By Joseph D’Amato
In 2012, Palmer Luckey, the founder of Oculus, announced that he was creating a virtual reality headset that would allow users to see and interact with an all-immersive, virtual world. If you do not know what VR (virtual reality) is, or the rock you live under has poor reception, allow me to explain it in layman terms. These VR headsets project a stereoscopic image, which essentially tricks your brain into perceiving the image to be three-dimensional, while also adjusting the projection to your eye movement (thus being described as all-immersive).
Two years later, Oculus was acquired by Facebook and the excitement surrounding VR created the impression that this technology would forever transform entertainment. Gaming, television and movies would become an entirely new experience, enticing companies such as Google, Sony and HTC to create their own headsets and enter the emerging market.
Fast forward to 2017. All of the aforementioned companies have made their headsets publicly available, ranging anywhere from $15 for the Google Cardboard to $800 for the HTC Vine. Because of the availability, we have to assume that these companies feel confident in not only the VR technology, but the accompanying catalog of games, videos and other VR-compatible media. Despite the development and availability of these products, the chatter surrounding VR is not significantly greater today than it was five years ago, so the question becomes why has VR not been as disruptive as initially predicted? I have toyed around with a few of the available VR headsets and I believe the issue facing VR is similar to what we saw in the tech-sphere a few years ago when Microsoft introduced the Xbox Kinect.
For those who do not remember the Kinect, it is an Xbox add-on that includes a motion-sensor and voice-detection system, using the user’s movement as the game’s controller. When the idea was first introduced, gamers and techies alike were raving over how this would remold the gaming industry. According to Business Insider, Microsoft sold eight million Kinect devices within the first 60 days of its release, earning a Guinness World Record for the fastest-selling consumer device. Following the early media and consumer craze, the Kinect went from being “the next big thing” to nearly obsolete, raising more than a few questions.
One of the major faults of the Kinect was that it was released prematurely. The technology was underdeveloped and subsequently, the games which incorporated this technology were very remedial and lacked lasting appeal compared to traditional console games. I believe the inception of VR closely resembles that of the Kinect. Based on my own experience with VR, as well as the reviews of those whose headsets I borrowed, I found the feedback to be relatively uniform. While the idea is great and it is certainly a unique experience, there is not nearly enough stand-out VR content to create frequent users, nor is there an overwhelming desire among users to expand their catalog to include VR-compatible games and media.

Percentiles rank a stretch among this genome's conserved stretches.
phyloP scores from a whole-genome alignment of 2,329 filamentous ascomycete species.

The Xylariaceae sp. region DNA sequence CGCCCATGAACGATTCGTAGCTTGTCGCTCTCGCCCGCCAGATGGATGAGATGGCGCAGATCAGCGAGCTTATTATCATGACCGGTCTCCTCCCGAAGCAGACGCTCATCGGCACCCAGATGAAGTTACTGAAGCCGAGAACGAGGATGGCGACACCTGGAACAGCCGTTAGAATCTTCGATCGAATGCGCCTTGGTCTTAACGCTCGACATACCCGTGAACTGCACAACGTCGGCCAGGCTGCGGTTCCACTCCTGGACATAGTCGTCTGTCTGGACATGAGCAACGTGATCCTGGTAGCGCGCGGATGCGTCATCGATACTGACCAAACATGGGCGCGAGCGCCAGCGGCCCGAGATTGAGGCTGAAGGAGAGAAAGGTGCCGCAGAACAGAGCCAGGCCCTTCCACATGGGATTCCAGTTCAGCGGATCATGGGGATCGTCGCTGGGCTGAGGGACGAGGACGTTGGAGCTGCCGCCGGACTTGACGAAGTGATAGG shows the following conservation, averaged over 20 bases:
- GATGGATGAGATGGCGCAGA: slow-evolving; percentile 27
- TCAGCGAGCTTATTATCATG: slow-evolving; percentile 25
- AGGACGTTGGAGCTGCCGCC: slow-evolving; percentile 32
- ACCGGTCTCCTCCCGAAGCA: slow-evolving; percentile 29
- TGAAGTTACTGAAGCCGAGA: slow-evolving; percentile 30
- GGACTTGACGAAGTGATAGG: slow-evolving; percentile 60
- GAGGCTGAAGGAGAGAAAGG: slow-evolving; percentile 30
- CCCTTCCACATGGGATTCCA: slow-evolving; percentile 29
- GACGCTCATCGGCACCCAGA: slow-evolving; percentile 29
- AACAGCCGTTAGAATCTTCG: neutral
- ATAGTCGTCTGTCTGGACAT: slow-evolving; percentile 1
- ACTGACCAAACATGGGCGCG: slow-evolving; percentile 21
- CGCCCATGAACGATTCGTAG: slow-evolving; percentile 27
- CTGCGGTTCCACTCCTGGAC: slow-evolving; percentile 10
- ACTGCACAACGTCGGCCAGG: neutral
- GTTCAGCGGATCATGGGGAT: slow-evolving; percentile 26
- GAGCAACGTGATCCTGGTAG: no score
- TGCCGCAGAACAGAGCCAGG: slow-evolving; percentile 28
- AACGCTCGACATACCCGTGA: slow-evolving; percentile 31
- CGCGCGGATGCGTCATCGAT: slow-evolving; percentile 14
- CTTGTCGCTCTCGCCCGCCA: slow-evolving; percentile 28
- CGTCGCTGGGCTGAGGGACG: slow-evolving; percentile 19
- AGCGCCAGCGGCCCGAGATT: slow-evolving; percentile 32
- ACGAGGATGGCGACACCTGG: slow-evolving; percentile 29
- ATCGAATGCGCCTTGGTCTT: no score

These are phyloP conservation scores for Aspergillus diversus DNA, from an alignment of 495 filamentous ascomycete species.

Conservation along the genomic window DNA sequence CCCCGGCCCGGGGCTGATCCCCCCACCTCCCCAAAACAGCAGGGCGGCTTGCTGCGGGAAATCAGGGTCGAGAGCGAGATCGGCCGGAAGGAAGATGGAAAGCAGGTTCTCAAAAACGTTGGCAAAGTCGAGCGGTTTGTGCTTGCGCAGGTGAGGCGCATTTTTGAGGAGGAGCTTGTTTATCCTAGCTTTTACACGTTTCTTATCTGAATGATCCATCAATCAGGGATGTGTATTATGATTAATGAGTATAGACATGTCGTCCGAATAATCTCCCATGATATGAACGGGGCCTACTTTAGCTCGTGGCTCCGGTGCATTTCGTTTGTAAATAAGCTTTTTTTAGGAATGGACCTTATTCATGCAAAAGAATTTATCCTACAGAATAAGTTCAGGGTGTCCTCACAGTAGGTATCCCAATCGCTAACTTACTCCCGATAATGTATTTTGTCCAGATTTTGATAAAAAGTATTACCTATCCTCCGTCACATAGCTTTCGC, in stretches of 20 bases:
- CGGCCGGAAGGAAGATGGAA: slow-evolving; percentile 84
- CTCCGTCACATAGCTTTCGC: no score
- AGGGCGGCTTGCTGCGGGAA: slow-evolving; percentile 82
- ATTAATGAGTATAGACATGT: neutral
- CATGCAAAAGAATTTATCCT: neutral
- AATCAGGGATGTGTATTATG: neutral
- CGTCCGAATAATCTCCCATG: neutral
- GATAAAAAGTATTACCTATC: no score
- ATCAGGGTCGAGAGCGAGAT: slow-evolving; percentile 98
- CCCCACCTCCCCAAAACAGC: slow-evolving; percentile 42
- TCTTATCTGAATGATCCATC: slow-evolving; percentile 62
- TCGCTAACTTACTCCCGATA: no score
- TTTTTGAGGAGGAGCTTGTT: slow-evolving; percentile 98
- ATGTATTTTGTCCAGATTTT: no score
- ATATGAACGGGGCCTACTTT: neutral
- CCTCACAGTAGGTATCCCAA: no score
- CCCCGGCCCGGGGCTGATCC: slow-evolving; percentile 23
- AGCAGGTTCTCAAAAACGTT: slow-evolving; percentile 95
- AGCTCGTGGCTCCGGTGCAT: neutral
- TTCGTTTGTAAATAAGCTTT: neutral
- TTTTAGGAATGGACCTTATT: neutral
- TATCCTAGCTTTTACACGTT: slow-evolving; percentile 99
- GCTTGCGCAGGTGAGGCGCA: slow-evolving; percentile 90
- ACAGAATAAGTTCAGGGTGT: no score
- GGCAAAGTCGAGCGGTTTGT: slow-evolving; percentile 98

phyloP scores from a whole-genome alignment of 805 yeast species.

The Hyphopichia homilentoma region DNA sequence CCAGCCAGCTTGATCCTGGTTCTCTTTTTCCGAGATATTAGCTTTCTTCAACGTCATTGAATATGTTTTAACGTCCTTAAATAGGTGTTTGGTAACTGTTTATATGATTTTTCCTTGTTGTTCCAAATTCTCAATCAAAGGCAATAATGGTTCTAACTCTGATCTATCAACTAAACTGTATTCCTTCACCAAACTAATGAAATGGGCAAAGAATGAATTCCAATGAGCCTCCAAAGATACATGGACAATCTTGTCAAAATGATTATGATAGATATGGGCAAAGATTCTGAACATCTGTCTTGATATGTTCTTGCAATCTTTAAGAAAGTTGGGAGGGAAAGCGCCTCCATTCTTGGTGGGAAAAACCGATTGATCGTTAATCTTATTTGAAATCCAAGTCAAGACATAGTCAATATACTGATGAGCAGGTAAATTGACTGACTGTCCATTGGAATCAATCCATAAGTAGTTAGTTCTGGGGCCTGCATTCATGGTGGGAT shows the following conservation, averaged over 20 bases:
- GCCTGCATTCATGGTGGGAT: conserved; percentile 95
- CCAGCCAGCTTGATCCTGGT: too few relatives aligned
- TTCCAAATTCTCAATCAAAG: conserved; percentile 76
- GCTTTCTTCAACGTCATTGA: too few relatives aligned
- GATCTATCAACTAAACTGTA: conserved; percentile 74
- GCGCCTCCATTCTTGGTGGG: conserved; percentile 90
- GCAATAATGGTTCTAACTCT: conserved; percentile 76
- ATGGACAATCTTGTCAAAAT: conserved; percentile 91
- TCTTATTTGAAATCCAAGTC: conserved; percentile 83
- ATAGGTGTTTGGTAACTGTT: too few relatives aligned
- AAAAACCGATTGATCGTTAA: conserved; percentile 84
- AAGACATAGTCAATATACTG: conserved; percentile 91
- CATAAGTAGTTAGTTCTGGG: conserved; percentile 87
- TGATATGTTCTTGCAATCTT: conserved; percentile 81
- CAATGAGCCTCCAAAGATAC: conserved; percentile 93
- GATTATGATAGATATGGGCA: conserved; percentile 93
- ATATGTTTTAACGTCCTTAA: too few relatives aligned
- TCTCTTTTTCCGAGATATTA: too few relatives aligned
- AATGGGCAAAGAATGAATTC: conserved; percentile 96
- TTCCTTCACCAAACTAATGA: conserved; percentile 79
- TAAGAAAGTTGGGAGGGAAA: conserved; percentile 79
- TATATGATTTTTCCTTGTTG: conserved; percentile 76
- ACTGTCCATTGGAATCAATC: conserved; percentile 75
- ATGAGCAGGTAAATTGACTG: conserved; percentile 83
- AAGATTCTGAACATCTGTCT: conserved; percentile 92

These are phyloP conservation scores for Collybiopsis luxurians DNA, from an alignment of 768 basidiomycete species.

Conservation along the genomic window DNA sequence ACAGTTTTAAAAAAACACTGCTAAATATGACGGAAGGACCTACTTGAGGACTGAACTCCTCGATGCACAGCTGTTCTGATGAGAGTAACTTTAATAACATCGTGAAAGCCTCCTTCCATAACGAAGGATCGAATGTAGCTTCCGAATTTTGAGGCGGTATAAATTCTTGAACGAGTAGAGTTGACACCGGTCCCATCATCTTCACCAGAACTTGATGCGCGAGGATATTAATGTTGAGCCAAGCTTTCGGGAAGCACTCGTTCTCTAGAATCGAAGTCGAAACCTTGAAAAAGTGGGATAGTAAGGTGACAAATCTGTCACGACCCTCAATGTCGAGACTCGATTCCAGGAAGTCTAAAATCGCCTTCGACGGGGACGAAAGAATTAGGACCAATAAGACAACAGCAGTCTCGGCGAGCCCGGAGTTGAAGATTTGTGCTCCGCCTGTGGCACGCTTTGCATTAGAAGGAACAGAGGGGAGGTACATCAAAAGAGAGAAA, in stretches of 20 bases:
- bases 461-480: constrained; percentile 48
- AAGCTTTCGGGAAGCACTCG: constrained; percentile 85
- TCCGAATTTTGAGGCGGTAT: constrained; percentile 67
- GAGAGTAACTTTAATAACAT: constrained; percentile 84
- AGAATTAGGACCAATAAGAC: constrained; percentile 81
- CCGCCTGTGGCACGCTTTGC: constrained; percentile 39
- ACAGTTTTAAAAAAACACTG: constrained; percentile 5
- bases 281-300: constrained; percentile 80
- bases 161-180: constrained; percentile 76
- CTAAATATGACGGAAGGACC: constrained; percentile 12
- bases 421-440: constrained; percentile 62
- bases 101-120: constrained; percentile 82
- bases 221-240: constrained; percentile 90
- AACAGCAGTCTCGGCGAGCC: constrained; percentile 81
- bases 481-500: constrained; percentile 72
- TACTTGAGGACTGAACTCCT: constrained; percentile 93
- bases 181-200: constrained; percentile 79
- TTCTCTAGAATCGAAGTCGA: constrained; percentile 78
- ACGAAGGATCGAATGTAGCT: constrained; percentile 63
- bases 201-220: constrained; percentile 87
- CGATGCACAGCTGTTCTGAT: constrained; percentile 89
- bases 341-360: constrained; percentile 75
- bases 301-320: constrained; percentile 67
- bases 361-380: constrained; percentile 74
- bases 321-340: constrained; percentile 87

Many groups, including Sony, overestimated how developed VR was for current markets. According to Game Industry, the 2016 sales forecast for Sony’s Playstation VR plummeted from 2.6 million to less than 750K due to “a fragmented title line-up” which supports the fact that there is just not enough excitement surrounding the under-developed content.
Though the argument can easily be made that better content will be made as the technology progresses, the same was true for Kinect at the time. When a product is introduced to the market, the expectation is that consumers are not receiving a beta or a glimpse of what that product might be. Rather consumers buy it because they assume that the product and its accessories are fully developed. Sure, Microsoft could have continued to develop more enhanced Kinect titles, but by the time Microsoft realized how underdeveloped its product was, demand had faltered entirely.
What distinguishes VR products from the failures of Microsoft’s Kinect is that VR is applicable to industries beyond gaming. If VR is able to match expectations, the landscape of gaming will undoubtedly change, but why use such limiting terms when talking about a technology that alters the way in which we both view and perceive motion-picture? VR provides developers the freedom to create fully immersive worlds from a blank slate, that fit perfectly to the user’s point of view. This allows VR technology to be integrated into fields such as film-making, healthcare, real-estate, construction, journalism, travel and military.
These applications are not as distant as one may think. Just the other day, my roommates and I were looking at apartments on Arthur Ave., and one of the units our realtor had in mind for us was undergoing interior renovation. After showing us the location and façade of the building, he had us use a VR headset, which placed us in a 3-D walkthrough of what would be the finished apartment (shoutout to our realtor Camilo).
Think about consumer processes that could benefit from similar VR simulations. In the travel industry, hotels may create virtual walkthroughs of rooms and the surrounding area so that potential customers can better envision their vacations. In healthcare, surgeons can simulate operation and hospital patients can virtually transport themselves to places more pleasant than hospital beds. It is because of this universal applicability that I am optimistic about the future of VR, despite the premature launch of VR headsets and content. Why such a disruptive product was released in its infancy stage is beyond me; however, this failed release is easily outweighed by the expansive potential of VR and its subsequent, global implications.
Joseph D’Amato, GSB ’19 is a finance major from Wykcoff, New Jersey.